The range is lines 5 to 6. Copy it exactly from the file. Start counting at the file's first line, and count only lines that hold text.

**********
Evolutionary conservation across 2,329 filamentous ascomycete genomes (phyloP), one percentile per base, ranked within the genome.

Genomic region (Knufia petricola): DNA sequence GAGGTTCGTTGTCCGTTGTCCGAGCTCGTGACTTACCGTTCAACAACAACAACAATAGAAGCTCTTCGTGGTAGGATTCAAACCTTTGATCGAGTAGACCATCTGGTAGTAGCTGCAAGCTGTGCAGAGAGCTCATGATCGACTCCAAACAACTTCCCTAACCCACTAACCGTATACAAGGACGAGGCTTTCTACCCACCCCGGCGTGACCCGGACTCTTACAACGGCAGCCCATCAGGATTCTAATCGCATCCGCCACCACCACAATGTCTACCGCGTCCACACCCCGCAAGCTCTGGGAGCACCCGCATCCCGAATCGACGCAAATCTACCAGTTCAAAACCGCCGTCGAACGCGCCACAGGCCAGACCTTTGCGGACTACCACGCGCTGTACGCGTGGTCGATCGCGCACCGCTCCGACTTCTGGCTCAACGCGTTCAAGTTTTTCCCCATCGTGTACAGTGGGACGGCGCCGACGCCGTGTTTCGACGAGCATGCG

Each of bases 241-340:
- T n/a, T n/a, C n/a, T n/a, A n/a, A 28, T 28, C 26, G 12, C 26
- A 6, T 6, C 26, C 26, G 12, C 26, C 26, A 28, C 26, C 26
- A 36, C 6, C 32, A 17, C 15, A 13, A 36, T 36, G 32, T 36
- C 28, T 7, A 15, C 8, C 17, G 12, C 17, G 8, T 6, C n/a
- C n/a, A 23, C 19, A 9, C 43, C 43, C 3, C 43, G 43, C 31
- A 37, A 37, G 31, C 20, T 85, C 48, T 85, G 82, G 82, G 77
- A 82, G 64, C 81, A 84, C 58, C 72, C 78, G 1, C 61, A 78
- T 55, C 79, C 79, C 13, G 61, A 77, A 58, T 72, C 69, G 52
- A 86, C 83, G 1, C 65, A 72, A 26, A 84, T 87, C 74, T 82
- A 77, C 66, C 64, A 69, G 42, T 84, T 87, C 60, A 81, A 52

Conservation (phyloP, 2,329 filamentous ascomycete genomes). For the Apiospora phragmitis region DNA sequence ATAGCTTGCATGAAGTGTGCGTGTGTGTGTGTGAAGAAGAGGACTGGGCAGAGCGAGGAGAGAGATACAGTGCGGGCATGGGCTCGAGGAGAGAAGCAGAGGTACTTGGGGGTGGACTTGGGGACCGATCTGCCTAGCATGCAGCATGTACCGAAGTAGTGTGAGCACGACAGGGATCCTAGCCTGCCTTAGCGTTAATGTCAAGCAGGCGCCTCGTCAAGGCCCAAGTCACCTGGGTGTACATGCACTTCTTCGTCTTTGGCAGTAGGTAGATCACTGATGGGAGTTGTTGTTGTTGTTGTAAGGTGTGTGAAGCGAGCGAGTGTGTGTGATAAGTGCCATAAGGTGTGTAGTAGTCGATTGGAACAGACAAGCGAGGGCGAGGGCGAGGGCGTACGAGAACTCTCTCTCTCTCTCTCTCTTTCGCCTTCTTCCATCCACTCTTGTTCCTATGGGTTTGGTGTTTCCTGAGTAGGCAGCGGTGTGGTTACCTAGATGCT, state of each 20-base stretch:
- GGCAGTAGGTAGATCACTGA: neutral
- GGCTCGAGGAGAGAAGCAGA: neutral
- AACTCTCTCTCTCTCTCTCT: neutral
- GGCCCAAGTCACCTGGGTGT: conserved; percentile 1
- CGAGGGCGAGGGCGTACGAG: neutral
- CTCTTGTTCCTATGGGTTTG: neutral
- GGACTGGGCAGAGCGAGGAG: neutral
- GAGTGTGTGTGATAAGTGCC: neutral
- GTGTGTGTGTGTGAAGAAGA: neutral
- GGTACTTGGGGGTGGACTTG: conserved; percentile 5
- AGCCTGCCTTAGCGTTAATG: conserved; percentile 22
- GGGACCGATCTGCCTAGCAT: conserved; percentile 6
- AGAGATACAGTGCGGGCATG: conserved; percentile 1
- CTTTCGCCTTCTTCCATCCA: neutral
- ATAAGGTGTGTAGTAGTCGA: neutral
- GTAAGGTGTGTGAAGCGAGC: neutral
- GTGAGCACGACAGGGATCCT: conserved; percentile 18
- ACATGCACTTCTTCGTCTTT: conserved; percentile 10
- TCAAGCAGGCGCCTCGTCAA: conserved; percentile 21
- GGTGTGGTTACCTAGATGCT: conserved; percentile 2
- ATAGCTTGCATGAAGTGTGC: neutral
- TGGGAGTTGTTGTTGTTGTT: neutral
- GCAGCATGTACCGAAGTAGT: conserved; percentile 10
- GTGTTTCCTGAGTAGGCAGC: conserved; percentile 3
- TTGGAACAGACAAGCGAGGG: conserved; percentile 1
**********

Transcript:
- A 6, T 6, C 26, C 26, G 12, C 26, C 26, A 28, C 26, C 26
- A 36, C 6, C 32, A 17, C 15, A 13, A 36, T 36, G 32, T 36